OS Grid ref:-SW 9980
The charming and historic Cornish fishing village of Port Isaac is situated between Tintagel and Padstow and boasts a history dating back to the early fourteenth century.
Narrow streets, lined with characterful, whitewashed granite cottages and traditional slate fronted Cornish houses, weave their way down to the harbour. These are interlaced with narrow passages known as 'drangs', one of which is referred to as 'Squeeze-Belly Alley'.. The village has a plethora of shops selling a variety of souvenirs, galleries and tea rooms.
A stream runs through the village, wending its way down to the harbour. Long stone fish cellars line the old harbour and close by it stands the Golden Lion Inn, which serves excellent meals. The local fleet still fish for crab and lobster and fishing and scenic trips can be taken from the harbour during the summer months. Classical Music Festivals are held at Easter and mid summer in the parish church at nearby St. Endellion.
The origins of the name 'Port Isaac', (Cornish: Porthusek), have been obscured by the mists of time, but is it known to have originally been known as Port Izzard; in early times it was called Portissyk.
Port Isaac was the location for the popular TV series 'Poldark' and the BBC drama series 'The Nightmare Man'.
The cliff scenery around Port Isaac is superb, with two further picturesque villages just along the coast, Port Quin, a small hamlet now owned by the National Trust, lies to the west and Port Gaverne about half a mile to the east.
Port Gaverne has a shingle beach with rock pools and caves with sand at low tide, but has no lifeguard. The beach is maintained by the National Trust and the Port Gaverne Fishermen's Association.
The village developed in the nineteenth century as a slate, coal and limestone port. Slate from the Delabole Quarry was loaded onto the sailing ships there. The quarry, which is the deepest in England is five hundred feet deep and has a circumference of one and a half miles.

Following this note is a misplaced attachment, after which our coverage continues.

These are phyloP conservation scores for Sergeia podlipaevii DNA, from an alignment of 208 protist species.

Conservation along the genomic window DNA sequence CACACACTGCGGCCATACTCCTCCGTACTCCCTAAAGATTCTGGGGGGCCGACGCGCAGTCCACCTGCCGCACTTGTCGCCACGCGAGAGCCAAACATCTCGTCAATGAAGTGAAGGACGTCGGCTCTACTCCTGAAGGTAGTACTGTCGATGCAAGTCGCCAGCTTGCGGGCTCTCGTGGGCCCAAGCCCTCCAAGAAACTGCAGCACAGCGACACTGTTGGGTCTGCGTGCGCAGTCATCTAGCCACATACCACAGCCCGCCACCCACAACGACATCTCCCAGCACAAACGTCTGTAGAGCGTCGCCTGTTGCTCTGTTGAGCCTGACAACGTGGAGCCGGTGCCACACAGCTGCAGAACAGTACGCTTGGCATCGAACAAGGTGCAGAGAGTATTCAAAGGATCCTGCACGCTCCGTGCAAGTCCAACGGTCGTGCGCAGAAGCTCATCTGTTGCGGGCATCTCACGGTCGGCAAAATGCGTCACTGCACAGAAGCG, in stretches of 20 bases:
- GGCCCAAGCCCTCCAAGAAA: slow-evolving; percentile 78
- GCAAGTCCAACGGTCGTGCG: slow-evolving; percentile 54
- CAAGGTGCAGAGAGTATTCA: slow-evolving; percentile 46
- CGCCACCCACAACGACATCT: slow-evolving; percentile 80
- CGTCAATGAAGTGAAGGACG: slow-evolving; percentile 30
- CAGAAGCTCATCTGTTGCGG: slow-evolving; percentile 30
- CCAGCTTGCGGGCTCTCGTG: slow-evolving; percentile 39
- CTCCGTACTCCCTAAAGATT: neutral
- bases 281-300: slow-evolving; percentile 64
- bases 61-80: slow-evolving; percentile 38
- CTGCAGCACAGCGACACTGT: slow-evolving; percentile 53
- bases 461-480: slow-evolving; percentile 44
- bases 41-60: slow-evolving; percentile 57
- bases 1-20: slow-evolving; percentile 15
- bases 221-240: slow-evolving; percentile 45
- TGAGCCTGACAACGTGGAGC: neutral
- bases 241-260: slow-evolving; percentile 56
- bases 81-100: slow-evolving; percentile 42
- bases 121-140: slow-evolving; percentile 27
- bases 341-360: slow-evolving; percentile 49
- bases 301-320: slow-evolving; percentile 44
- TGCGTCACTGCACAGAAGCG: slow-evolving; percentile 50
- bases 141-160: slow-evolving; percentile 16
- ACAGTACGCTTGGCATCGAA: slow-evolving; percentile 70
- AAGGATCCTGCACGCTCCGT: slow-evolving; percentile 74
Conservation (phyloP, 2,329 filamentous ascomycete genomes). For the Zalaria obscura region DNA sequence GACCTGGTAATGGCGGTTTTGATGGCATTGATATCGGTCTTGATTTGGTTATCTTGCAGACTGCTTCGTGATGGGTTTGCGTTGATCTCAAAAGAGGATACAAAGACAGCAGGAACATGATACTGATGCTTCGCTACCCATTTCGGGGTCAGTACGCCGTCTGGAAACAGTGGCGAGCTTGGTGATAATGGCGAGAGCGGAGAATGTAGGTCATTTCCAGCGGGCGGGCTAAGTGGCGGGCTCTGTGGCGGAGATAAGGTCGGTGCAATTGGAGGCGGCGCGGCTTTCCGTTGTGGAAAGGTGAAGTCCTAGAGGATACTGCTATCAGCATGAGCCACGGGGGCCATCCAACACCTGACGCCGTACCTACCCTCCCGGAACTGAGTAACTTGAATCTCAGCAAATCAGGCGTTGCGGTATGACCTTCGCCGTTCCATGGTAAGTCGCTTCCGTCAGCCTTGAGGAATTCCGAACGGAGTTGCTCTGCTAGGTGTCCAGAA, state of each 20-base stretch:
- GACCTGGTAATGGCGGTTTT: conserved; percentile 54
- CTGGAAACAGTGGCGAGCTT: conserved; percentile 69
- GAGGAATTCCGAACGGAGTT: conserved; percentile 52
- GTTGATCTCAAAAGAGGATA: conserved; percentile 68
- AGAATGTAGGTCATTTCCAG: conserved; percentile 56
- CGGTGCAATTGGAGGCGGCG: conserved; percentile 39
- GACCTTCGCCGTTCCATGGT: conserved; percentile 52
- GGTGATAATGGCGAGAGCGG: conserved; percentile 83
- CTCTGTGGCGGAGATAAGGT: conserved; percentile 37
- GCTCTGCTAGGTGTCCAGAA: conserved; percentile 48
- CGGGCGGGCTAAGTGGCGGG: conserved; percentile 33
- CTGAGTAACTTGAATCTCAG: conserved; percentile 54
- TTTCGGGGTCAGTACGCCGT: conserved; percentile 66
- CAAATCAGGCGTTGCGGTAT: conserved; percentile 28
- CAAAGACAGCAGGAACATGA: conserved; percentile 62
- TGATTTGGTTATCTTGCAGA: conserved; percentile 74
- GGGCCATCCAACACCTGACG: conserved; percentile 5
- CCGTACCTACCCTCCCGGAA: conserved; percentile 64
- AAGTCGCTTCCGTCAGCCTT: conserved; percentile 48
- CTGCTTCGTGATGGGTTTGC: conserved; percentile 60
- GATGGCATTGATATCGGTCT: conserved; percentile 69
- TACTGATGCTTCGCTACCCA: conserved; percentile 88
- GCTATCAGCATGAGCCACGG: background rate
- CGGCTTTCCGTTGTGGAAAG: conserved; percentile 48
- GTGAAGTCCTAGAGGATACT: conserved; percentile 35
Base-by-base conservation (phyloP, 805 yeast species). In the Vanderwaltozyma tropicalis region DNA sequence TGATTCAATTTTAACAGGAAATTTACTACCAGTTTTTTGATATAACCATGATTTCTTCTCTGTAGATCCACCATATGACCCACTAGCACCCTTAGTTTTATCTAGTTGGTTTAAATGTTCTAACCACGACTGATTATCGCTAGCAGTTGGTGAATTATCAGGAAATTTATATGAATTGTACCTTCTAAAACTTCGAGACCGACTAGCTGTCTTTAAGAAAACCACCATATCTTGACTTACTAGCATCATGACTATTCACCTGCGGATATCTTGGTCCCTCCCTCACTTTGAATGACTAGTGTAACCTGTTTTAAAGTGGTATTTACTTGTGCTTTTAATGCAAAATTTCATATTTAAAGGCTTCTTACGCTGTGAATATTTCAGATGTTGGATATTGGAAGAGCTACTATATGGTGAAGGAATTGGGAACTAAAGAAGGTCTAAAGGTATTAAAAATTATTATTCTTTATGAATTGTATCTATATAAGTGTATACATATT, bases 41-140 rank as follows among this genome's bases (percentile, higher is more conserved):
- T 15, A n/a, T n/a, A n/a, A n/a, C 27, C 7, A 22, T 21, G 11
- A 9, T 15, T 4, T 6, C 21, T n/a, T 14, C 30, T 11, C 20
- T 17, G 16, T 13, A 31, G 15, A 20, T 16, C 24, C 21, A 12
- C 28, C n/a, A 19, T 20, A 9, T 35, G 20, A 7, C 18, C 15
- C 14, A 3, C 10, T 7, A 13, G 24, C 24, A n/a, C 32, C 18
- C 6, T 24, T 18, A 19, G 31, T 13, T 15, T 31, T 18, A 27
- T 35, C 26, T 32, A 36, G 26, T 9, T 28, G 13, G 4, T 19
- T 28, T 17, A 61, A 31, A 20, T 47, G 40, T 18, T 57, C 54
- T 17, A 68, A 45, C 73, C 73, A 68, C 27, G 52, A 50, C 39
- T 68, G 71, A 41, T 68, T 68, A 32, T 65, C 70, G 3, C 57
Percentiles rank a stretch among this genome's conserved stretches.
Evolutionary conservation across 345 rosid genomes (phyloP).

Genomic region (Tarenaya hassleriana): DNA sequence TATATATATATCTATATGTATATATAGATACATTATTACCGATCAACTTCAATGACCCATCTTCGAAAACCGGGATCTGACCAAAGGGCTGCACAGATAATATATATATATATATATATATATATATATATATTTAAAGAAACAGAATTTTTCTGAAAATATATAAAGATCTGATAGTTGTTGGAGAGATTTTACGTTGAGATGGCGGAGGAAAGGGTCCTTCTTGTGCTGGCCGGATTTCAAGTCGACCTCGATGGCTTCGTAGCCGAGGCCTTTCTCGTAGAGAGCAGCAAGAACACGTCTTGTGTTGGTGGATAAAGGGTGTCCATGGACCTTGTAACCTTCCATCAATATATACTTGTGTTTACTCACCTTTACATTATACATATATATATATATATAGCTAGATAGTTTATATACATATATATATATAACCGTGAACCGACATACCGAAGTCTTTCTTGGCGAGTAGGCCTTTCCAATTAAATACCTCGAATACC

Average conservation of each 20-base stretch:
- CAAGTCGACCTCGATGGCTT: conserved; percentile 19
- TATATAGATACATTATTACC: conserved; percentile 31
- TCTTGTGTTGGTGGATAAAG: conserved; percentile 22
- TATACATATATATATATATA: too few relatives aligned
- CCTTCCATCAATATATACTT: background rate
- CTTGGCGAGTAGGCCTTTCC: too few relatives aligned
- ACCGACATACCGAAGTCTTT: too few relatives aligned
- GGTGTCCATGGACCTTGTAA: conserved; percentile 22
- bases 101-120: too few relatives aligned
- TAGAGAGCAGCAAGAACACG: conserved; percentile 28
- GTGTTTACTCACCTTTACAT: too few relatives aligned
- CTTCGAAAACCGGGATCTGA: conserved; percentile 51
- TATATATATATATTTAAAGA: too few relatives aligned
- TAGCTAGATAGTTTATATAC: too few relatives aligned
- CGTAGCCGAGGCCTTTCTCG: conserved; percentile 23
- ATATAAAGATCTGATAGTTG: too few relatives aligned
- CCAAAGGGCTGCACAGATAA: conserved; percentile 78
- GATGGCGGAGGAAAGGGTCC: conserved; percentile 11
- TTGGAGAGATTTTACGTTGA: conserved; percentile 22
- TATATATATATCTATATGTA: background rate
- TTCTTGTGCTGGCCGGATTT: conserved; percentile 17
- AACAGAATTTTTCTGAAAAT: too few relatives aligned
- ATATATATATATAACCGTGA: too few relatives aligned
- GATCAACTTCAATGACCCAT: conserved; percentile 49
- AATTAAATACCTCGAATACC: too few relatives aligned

The small village has two hotels, a camp site and a beach shop. The Port Gaverne Inn specialises in seafood dishes. The village's name is a corruption of the old Cornish "Carn", meaning a pile of rocks and "Awn" which translates as a haven.
The church of St. Endellion
The nearby collegiate church of St. Endellion is dedicated to St. Endelienta, possibly the daughter of King Brychan of Brycheiniog in South Wales.
The building dates mainly to the fifteenth century but occupies the site of a far older church. The tower was built of stone from Lundy Island, forty miles to the north and visible from the churchyard on a clear day. The church interior contains a superb barrel roof, ornately carved bench ends and a fine slate memorial to the Roscarrocks. The base of what was once the shrine of St. Endellienta also remains. The font dates back to Norman times, although the oak cover was added in 1918 as a memorial to the dead of the First World War.
The Roscarrock Chapel contains the sixteenth century tombstone of John Roscarrock, the father of Nicholas Roscarrock, who composed the hymn of St Endelienta. Nicholas studied at Exeter College where he befriended the Blessed Cuthbert Mayne (1544 - 1577), a Catholic priest martyred at Launceston on 30th November 1575. A gold rosary which is believed to have once belonged to Nicholas Roscarrock may be seen in the Victoria and Albert Museum, one of the beads of the rosary depicts St Endelienta.
The poet laureate Sir John Betjeman, a frequent worshipper wrote: "Inside, the church gives the impression that it goes on praying night and day, whether there are people in it or not"